Category Archives: Archaeology

Buddha idols found in temple tank debris

Archaeologist E. Sivanagi Reddy and his discovery at Motupalli village of Prakasam district.THE HINDU

Archaeologist E. Sivanagi Reddy and his discovery at Motupalli village of Prakasam district.THE HINDU

The Hindu
P. SUJATHA VARMA

Idols date back to 9th-10th centuries AD

Two stone idols of Buddha have been found in the debris of a Veerabhadra Swamy temple tank at Motupalli village in Prakasam district.

The idols date back to 9th-10th centuries AD. The discovery was made by E. Sivanagi Reddy, a Buddhist archaeologist and CEO of The Cultural Centre of Vijayawada as part of his survey of the area on Saturday.

Assisted by Govind, sarpanch of Rudramambapuram, a hamlet in Motupalli, a local resident Dhararatha Reddy Raju and Tenali-based amateur archaeologist K. Venkateswara Rao, Mr. Nagireddy pored over the area and identified a few pot shreds, Chinese enamel ware and fragments of shell bangles, all dated to the Chola period.

In the vicinity, a huge red colour earthenware (a jar) and three terracotta rings with a din of 4-0 ft and 1-ft-high also dating back to the Chola era were found.

The left palm of the Buddha idol has a motif of a Dharmachakra, similar to an idol found in Amaravati earlier, also belonging to the 9th-10th centuries AD. Another Buddha idol carved in black basalt stone was also found in the debris. Mr. Nagireddy said the articles discovered were of great historic significance.

He said that excavations taken up by the Department of Archaeology in the 1970s yielded Chinese ware and copper coins of the Ming dynasty, coins belonging to the Chola era and bronze articles and pottery at the port area confirming that Motupalli had served as an international port town during the medieval period.

Mr. Nagireddy explained to the local residents the historical significance of Motupalli and Rudramambapuram village. Instead of waiting for Government officials they could enlighten others in the village about the need to preserve heritage for posterity and contribute their mite in achieving the same. He said a scientific probe would bring to the fore the cultural significance of the place.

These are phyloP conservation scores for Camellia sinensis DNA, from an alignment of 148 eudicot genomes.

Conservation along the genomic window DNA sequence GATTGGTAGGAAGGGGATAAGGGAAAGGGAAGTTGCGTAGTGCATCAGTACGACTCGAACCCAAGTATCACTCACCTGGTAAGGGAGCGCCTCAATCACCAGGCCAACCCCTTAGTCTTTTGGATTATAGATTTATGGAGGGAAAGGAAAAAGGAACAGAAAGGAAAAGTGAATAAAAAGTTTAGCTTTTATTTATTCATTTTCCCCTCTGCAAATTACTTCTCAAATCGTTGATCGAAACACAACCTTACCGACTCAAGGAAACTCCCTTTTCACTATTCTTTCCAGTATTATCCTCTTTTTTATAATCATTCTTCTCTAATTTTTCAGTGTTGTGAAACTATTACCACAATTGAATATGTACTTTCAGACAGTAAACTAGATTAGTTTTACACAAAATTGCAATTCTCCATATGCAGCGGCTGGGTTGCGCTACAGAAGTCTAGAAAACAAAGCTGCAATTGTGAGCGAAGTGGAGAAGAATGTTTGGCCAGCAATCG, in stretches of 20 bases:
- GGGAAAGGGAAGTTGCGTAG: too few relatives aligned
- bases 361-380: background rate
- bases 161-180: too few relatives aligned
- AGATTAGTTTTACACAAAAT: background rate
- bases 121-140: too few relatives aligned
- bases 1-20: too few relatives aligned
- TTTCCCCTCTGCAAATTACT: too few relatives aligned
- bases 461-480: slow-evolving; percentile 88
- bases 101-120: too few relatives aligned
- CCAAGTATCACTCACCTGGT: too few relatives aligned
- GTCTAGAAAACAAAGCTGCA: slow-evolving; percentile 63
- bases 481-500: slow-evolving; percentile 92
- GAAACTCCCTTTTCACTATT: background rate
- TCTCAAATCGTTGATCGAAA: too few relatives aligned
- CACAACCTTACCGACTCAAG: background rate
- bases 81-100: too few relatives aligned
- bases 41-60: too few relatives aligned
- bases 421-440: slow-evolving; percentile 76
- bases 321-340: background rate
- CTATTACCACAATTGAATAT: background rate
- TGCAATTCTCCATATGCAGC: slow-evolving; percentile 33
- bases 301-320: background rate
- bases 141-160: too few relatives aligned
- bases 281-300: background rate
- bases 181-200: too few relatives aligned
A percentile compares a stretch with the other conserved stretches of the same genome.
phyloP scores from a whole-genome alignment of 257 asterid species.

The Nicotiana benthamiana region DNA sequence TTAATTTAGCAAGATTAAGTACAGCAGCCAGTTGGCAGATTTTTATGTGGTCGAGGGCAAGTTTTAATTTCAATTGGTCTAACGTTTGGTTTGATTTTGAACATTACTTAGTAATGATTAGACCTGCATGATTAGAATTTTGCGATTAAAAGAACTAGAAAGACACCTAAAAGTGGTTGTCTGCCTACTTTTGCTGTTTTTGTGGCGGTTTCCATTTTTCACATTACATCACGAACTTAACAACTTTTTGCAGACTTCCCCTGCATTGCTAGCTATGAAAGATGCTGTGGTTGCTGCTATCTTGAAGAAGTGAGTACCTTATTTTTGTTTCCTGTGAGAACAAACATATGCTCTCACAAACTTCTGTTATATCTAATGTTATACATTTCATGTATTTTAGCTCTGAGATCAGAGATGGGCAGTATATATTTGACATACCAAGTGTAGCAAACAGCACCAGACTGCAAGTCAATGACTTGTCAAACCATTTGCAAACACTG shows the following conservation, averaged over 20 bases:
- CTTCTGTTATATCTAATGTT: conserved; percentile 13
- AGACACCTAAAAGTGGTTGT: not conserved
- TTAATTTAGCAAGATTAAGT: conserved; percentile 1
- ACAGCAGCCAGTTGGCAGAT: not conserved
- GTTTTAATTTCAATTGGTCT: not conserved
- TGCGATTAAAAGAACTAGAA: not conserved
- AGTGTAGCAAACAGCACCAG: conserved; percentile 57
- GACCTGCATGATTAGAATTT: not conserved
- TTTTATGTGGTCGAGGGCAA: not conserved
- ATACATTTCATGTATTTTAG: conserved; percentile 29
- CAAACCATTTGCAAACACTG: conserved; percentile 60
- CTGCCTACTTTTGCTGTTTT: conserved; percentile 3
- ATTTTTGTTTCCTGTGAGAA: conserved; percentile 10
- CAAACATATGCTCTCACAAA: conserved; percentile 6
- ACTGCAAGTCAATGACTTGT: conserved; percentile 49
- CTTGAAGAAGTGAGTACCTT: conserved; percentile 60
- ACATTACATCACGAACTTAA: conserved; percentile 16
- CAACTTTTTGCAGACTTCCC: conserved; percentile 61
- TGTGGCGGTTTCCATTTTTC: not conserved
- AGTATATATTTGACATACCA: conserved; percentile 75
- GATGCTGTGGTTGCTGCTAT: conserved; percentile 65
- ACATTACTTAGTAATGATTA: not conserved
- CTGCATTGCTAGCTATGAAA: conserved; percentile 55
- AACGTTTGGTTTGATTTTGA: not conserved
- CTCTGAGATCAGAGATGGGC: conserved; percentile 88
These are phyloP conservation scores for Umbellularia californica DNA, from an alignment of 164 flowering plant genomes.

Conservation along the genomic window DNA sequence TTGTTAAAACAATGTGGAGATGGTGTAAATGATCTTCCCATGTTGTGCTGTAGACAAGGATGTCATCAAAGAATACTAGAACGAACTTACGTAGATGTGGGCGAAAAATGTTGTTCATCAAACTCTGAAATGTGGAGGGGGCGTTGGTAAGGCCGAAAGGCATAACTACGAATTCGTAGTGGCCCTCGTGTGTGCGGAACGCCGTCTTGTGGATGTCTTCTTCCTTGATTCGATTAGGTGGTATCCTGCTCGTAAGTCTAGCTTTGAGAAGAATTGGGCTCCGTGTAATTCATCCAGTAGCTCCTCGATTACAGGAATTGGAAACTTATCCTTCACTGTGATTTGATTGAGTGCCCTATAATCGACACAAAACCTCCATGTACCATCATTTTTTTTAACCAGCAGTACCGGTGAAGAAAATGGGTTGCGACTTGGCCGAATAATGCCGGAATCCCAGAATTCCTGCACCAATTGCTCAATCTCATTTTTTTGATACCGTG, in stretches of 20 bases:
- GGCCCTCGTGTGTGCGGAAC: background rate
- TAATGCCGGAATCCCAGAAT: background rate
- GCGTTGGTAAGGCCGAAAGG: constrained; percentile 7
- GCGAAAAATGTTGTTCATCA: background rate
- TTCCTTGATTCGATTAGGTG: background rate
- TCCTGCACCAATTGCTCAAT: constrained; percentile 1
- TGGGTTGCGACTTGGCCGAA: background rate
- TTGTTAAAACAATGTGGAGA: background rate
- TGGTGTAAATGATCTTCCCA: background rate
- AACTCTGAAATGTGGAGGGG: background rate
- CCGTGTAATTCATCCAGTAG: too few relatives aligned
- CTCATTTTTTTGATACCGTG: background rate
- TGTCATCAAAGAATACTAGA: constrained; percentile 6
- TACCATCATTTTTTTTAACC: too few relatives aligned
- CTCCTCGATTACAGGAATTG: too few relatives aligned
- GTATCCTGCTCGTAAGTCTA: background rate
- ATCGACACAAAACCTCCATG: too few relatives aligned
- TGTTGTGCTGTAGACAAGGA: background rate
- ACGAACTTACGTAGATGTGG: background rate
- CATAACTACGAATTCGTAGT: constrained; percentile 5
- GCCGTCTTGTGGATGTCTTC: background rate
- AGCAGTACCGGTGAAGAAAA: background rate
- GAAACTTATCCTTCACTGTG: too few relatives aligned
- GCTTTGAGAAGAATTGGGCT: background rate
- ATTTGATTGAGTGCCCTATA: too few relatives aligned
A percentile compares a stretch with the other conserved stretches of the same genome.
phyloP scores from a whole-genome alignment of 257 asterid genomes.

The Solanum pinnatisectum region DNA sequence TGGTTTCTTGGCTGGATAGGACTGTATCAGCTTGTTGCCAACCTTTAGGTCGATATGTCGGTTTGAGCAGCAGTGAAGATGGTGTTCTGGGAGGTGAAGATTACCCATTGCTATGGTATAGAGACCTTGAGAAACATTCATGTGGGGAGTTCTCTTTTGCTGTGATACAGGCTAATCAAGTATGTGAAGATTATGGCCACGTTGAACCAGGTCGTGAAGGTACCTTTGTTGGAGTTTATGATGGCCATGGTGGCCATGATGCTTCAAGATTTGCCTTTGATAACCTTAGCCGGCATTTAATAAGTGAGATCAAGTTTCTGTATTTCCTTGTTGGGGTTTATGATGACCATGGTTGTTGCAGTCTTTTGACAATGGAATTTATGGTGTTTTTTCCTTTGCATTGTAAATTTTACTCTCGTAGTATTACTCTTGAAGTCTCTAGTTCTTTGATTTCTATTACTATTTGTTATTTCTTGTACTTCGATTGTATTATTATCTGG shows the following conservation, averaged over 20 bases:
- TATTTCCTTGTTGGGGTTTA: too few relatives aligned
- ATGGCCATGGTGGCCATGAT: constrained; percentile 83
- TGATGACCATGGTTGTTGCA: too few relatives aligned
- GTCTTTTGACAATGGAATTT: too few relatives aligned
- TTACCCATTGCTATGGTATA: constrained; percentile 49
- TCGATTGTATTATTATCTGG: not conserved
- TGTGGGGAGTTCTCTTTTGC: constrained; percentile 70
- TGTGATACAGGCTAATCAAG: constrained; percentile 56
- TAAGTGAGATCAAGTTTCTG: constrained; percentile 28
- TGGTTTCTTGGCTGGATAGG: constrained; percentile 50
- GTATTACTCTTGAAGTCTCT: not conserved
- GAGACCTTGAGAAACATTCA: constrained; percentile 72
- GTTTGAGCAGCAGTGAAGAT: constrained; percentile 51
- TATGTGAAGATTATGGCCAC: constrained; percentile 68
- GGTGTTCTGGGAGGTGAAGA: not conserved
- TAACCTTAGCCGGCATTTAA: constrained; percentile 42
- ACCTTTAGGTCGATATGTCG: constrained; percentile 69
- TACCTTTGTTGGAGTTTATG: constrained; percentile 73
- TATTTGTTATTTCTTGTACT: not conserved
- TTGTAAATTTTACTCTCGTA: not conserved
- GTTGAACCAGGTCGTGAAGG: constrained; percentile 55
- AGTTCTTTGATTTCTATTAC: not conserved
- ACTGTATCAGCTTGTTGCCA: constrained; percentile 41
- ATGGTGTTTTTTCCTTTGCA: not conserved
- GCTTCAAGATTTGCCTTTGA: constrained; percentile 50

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Excavated item is perhaps from the tallest Buddhist pagoda in Japan

Fragment-from-tallest-pagoda-in-Japan-1-477x338

The fragment was found at Kinkakuji temple and is probably from a part placed atop of a pagoda. Photo Credit: The Yomiuri Shimbun/Asia News Network.

from Archaeology & Arts

The pagoda was legendary but no traces had been found so far

A fragment discovered in Kinkakuji temple at Kyoto, Japan, is thought to be of the tallest pagoda ever built in Japan. The announcement was made last week by the Kyoto City Archaeological Research Institute.

The fragment is part of a sorin, a decorative part placed at the kurin, a circular part at the top of a pagoda. The item is made of bronze, it is 37.4 cm wide, 24.6 cm long, 1.5 cm thick and weighs 8.2 kilos. It is therefore estimated that the diameter of the kurin was about 2.4 metres.

The pagoda that experts believe the fragment belonged to was called Kitayama Daito, and it was found during excavations at a parking area. It is from the Muromachi period and the pagoda is thought to have been built by Ashikaga Yoshimitsu, the third shogun of the Muromachi shogunate. He is said to have built two huge pagodas, one 109 metres tall, at Shokokuji, and another one, Kitayamaoto, where later Kinkakuji temple was built. Both structures were burnt by lightning.

This is the first fragment of the structure found, and researchers hope it will yield useful information regarding the size and appearance of the pagoda. Three bronze fragments were found in total that seem to have broken off from a circular objects, but the one described here is the largest. It is made of copper with gold leafing.

According to Yoshiaki Maeda, deputy director of the Kyoto City Archaeological Research Institute, Kitayama Daito was perhaps the tallest Buddhist pagoda ever built in Japan.

According to a document from the Muromachi period, the tallest known pagoda built in Japan was about 110 metres. The new fragments suggest that Kitayama Daito was about the same size. However, no remains of its foundation have been found, and it is not known where it was located. So, according to Yoshiyuki Tomishima, associate professor of architectural history at the Kyoto University Graduate School of Engineering, it is necessary to uncover the location of the tower before we can say for sure that the fragments are from Kitayam Daito.

The parts will be on special exhibition at Kyoto City Archaeological Museum from July 9 through November 27.

NOTES
1. Asia One, http://www.newsjs.com/url.php?p=http://news.asiaone.com/news/asia/discovery-fragment-hints-japans-legendary-100m-tall-pagoda (10/07/2016)
2. The Asahi Shimbun, http://www.asahi.com/ajw/articles/photo/AS20160709002342.html (09/07/2016)
3. The Japan News, http://the-japan-news.com/news/article/0003067900 (14/07/2016)

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Buddhist Relics Discovered in A Hindu Shrine in Andhra Pradesh

Buddhist-Relics-Discovered-in-A-Hindu-Shrine-in-AP-IndialivetodayIndia Live Today

Published by : Ruchira Ghosh